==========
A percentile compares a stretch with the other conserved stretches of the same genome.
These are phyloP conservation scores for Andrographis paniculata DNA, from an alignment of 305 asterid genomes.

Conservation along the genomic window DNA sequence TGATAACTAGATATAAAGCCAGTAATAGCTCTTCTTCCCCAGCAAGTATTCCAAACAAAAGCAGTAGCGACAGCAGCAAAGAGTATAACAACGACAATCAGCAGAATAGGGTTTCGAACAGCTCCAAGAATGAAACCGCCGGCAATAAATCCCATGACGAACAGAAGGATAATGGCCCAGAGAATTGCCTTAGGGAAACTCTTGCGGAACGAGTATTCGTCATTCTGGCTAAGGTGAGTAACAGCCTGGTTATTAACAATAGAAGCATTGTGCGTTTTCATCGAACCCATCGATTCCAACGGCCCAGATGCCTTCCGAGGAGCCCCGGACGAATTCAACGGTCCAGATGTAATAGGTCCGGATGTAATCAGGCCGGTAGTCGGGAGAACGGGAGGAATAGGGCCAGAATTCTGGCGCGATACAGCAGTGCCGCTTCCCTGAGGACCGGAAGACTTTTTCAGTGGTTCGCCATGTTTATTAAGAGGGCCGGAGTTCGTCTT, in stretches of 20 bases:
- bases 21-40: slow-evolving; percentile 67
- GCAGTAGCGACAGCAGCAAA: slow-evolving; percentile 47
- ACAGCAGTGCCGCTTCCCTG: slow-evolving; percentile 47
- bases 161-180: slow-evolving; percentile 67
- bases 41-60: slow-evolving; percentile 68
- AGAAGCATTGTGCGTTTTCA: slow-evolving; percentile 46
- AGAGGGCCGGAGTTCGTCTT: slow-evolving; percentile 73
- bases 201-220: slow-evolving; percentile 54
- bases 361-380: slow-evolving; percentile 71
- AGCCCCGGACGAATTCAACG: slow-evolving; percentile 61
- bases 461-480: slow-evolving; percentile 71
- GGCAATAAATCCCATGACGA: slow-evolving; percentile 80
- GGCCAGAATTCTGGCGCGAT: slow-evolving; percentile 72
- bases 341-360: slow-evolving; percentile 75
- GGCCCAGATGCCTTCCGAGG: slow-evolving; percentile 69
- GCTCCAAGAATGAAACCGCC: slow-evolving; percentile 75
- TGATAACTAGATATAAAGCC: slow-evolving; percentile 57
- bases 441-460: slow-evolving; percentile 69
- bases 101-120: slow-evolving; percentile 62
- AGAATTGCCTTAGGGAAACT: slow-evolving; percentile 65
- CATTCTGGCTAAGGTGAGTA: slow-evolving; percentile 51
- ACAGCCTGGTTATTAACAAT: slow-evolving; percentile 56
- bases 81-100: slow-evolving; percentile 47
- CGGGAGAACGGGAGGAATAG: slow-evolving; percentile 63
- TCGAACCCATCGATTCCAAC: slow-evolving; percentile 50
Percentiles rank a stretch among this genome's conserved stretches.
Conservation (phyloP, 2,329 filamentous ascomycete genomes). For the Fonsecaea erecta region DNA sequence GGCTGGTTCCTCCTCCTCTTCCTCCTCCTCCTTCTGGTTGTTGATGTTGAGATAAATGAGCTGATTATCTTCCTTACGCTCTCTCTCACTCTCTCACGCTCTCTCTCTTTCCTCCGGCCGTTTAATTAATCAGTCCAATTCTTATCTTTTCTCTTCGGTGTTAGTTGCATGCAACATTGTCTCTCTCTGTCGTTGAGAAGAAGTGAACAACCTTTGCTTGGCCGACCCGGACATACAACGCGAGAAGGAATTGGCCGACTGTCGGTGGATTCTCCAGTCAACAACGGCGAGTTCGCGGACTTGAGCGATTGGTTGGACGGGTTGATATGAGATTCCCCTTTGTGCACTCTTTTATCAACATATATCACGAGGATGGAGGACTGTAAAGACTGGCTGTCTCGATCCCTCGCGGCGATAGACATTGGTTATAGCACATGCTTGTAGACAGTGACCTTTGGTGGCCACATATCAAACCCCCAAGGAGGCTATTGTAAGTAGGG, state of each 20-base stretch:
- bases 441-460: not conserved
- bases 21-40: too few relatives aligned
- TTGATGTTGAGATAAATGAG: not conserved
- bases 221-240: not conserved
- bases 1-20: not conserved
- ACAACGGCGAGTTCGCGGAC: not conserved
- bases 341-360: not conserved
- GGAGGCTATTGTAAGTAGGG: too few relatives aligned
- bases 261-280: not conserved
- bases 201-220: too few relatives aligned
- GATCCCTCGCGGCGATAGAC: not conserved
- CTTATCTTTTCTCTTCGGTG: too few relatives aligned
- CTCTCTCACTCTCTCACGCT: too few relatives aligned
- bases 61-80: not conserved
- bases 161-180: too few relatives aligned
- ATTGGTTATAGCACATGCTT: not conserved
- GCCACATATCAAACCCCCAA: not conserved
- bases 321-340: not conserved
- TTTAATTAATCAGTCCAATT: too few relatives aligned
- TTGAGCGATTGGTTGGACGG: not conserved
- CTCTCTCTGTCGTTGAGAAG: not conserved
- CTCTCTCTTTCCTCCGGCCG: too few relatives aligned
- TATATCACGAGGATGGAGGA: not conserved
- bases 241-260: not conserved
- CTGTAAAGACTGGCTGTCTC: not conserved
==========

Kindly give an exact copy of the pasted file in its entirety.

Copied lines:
A percentile compares a stretch with the other conserved stretches of the same genome.
These are phyloP conservation scores for Andrographis paniculata DNA, from an alignment of 305 asterid genomes.

Conservation along the genomic window DNA sequence TGATAACTAGATATAAAGCCAGTAATAGCTCTTCTTCCCCAGCAAGTATTCCAAACAAAAGCAGTAGCGACAGCAGCAAAGAGTATAACAACGACAATCAGCAGAATAGGGTTTCGAACAGCTCCAAGAATGAAACCGCCGGCAATAAATCCCATGACGAACAGAAGGATAATGGCCCAGAGAATTGCCTTAGGGAAACTCTTGCGGAACGAGTATTCGTCATTCTGGCTAAGGTGAGTAACAGCCTGGTTATTAACAATAGAAGCATTGTGCGTTTTCATCGAACCCATCGATTCCAACGGCCCAGATGCCTTCCGAGGAGCCCCGGACGAATTCAACGGTCCAGATGTAATAGGTCCGGATGTAATCAGGCCGGTAGTCGGGAGAACGGGAGGAATAGGGCCAGAATTCTGGCGCGATACAGCAGTGCCGCTTCCCTGAGGACCGGAAGACTTTTTCAGTGGTTCGCCATGTTTATTAAGAGGGCCGGAGTTCGTCTT, in stretches of 20 bases:
- bases 21-40: slow-evolving; percentile 67
- GCAGTAGCGACAGCAGCAAA: slow-evolving; percentile 47
- ACAGCAGTGCCGCTTCCCTG: slow-evolving; percentile 47
- bases 161-180: slow-evolving; percentile 67
- bases 41-60: slow-evolving; percentile 68
- AGAAGCATTGTGCGTTTTCA: slow-evolving; percentile 46
- AGAGGGCCGGAGTTCGTCTT: slow-evolving; percentile 73
- bases 201-220: slow-evolving; percentile 54
- bases 361-380: slow-evolving; percentile 71
- AGCCCCGGACGAATTCAACG: slow-evolving; percentile 61
- bases 461-480: slow-evolving; percentile 71
- GGCAATAAATCCCATGACGA: slow-evolving; percentile 80
- GGCCAGAATTCTGGCGCGAT: slow-evolving; percentile 72
- bases 341-360: slow-evolving; percentile 75
- GGCCCAGATGCCTTCCGAGG: slow-evolving; percentile 69
- GCTCCAAGAATGAAACCGCC: slow-evolving; percentile 75
- TGATAACTAGATATAAAGCC: slow-evolving; percentile 57
- bases 441-460: slow-evolving; percentile 69
- bases 101-120: slow-evolving; percentile 62
- AGAATTGCCTTAGGGAAACT: slow-evolving; percentile 65
- CATTCTGGCTAAGGTGAGTA: slow-evolving; percentile 51
- ACAGCCTGGTTATTAACAAT: slow-evolving; percentile 56
- bases 81-100: slow-evolving; percentile 47
- CGGGAGAACGGGAGGAATAG: slow-evolving; percentile 63
- TCGAACCCATCGATTCCAAC: slow-evolving; percentile 50
Percentiles rank a stretch among this genome's conserved stretches.
Conservation (phyloP, 2,329 filamentous ascomycete genomes). For the Fonsecaea erecta region DNA sequence GGCTGGTTCCTCCTCCTCTTCCTCCTCCTCCTTCTGGTTGTTGATGTTGAGATAAATGAGCTGATTATCTTCCTTACGCTCTCTCTCACTCTCTCACGCTCTCTCTCTTTCCTCCGGCCGTTTAATTAATCAGTCCAATTCTTATCTTTTCTCTTCGGTGTTAGTTGCATGCAACATTGTCTCTCTCTGTCGTTGAGAAGAAGTGAACAACCTTTGCTTGGCCGACCCGGACATACAACGCGAGAAGGAATTGGCCGACTGTCGGTGGATTCTCCAGTCAACAACGGCGAGTTCGCGGACTTGAGCGATTGGTTGGACGGGTTGATATGAGATTCCCCTTTGTGCACTCTTTTATCAACATATATCACGAGGATGGAGGACTGTAAAGACTGGCTGTCTCGATCCCTCGCGGCGATAGACATTGGTTATAGCACATGCTTGTAGACAGTGACCTTTGGTGGCCACATATCAAACCCCCAAGGAGGCTATTGTAAGTAGGG, state of each 20-base stretch:
- bases 441-460: not conserved
- bases 21-40: too few relatives aligned
- TTGATGTTGAGATAAATGAG: not conserved
- bases 221-240: not conserved
- bases 1-20: not conserved
- ACAACGGCGAGTTCGCGGAC: not conserved
- bases 341-360: not conserved
- GGAGGCTATTGTAAGTAGGG: too few relatives aligned
- bases 261-280: not conserved
- bases 201-220: too few relatives aligned
- GATCCCTCGCGGCGATAGAC: not conserved
- CTTATCTTTTCTCTTCGGTG: too few relatives aligned
- CTCTCTCACTCTCTCACGCT: too few relatives aligned
- bases 61-80: not conserved
- bases 161-180: too few relatives aligned
- ATTGGTTATAGCACATGCTT: not conserved
- GCCACATATCAAACCCCCAA: not conserved
- bases 321-340: not conserved
- TTTAATTAATCAGTCCAATT: too few relatives aligned
- TTGAGCGATTGGTTGGACGG: not conserved
- CTCTCTCTGTCGTTGAGAAG: not conserved
- CTCTCTCTTTCCTCCGGCCG: too few relatives aligned
- TATATCACGAGGATGGAGGA: not conserved
- bases 241-260: not conserved
- CTGTAAAGACTGGCTGTCTC: not conserved